In both these countries, the commissions are complemented by the efforts of courts to prosecute most serious violations. This balance ensures that there is no impunity for war crimes, crimes against humanity and genocide. It also respects the right of nations to learn the truth about past events. Full and effective exercise of the right to the truth is essential if recurrence of violations is to be avoided. In Sierra Leone, the Special Court has been established to try the most egregious crimes and it will function in close co-operation with the Truth and Reconciliation Commission. In East Timor the problem is more complex, and quite worrying. The Serious Crimes Court in Dili is working well, but there is widespread anger and frustration at the proceedings of the Ad Hoc Human Rights Court in Jakarta.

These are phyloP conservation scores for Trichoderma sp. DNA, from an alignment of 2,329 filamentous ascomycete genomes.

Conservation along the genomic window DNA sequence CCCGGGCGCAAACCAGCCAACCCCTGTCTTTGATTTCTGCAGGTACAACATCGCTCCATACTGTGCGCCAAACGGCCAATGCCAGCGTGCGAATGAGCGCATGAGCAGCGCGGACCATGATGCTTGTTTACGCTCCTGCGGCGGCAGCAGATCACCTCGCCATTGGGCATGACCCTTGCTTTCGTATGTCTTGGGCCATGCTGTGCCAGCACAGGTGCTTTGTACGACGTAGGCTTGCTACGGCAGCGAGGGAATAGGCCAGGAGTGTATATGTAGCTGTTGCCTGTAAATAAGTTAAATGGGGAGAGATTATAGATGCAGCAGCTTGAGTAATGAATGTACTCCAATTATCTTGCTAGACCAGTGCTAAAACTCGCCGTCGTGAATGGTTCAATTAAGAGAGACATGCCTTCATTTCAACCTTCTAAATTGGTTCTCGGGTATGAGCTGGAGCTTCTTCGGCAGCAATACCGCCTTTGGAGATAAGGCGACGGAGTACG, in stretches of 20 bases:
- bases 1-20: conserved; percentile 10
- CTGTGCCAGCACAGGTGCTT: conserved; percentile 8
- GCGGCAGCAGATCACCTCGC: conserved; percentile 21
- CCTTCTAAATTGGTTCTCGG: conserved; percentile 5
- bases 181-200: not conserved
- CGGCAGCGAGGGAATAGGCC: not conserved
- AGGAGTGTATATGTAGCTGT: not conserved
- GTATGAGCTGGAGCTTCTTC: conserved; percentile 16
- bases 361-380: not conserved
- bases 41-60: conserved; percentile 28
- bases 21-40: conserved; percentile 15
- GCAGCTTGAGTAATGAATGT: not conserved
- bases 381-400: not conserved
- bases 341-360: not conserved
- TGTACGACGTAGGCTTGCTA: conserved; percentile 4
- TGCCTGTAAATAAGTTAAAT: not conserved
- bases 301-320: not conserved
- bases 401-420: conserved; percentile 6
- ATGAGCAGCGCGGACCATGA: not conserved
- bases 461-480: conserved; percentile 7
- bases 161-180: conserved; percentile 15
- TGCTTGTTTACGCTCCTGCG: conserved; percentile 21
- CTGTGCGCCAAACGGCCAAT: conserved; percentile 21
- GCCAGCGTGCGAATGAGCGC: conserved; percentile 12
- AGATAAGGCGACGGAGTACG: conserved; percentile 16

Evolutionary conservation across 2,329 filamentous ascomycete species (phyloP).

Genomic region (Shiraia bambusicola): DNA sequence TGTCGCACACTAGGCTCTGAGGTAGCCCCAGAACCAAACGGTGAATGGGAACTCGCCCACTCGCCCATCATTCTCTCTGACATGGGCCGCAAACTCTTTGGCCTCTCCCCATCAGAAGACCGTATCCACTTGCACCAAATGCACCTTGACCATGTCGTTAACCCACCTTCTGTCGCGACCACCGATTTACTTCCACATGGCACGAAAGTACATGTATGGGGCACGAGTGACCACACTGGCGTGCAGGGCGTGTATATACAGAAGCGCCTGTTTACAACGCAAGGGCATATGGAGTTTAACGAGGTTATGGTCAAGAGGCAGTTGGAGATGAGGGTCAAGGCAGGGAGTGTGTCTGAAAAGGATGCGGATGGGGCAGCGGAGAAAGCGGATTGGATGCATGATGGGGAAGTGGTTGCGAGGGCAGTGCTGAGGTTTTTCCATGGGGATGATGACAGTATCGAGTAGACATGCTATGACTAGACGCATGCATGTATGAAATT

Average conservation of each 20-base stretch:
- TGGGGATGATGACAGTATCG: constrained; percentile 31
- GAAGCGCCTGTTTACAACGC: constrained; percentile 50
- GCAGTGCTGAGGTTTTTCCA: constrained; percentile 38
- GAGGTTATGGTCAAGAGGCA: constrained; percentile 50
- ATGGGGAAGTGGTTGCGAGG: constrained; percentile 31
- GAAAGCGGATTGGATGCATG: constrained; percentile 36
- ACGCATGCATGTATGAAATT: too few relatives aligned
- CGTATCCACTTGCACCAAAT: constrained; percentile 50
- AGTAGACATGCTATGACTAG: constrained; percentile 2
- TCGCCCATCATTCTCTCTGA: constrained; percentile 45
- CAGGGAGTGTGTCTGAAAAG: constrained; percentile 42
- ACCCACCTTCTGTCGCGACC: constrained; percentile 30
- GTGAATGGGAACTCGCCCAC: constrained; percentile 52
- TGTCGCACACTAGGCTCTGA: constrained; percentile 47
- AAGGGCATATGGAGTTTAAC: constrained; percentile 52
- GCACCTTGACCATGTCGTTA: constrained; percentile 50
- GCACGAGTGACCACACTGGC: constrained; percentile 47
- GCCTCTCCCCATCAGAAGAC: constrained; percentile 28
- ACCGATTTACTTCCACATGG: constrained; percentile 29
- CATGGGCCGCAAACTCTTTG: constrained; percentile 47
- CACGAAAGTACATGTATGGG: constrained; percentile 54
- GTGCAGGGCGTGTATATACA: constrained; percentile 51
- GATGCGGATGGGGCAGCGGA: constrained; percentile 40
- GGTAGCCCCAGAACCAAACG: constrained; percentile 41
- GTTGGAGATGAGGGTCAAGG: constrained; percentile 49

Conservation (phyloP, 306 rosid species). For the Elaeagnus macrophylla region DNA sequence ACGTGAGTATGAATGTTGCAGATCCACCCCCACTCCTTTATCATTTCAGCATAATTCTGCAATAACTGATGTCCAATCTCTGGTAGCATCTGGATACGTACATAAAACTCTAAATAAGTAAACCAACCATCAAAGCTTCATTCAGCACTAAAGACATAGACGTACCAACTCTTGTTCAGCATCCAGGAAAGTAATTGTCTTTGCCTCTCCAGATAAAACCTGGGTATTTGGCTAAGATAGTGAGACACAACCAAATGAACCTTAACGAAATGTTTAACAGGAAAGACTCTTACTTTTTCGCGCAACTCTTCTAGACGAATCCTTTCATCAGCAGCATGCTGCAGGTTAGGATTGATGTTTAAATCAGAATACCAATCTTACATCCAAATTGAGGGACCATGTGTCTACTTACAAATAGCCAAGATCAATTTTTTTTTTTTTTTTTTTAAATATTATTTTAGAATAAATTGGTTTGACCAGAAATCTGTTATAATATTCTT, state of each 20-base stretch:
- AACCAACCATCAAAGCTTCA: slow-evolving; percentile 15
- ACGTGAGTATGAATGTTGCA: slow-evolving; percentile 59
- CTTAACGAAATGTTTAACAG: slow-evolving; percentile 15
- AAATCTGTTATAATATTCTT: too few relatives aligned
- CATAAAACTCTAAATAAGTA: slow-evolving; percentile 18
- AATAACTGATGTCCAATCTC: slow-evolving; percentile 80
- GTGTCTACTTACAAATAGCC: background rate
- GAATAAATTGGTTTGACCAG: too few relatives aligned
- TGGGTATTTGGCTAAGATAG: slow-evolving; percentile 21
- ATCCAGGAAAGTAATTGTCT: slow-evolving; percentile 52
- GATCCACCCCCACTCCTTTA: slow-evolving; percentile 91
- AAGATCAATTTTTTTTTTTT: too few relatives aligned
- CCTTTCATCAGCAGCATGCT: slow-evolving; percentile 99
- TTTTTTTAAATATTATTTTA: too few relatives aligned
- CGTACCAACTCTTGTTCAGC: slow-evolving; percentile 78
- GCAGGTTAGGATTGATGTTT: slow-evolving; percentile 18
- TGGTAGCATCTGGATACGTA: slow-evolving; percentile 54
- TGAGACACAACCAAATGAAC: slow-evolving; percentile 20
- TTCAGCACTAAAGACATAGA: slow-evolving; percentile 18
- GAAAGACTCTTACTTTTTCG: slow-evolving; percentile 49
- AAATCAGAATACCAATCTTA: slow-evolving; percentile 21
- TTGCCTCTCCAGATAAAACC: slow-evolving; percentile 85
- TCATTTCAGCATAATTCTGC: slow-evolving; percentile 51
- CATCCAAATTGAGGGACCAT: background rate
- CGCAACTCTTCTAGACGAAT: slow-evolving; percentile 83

[In August], while visiting East Timor, I was conscious that the whole population is seething about the lack of justice for the worst crimes in 1999, while the UN was preparing for the popular referendum that led to the independence of East Timor. It is hard to have a healing process in such circumstances, and yet I saw it happening. I had the privilege of attending the first community reconciliation meeting of the East Timor Reception Truth and Reconciliation Commission.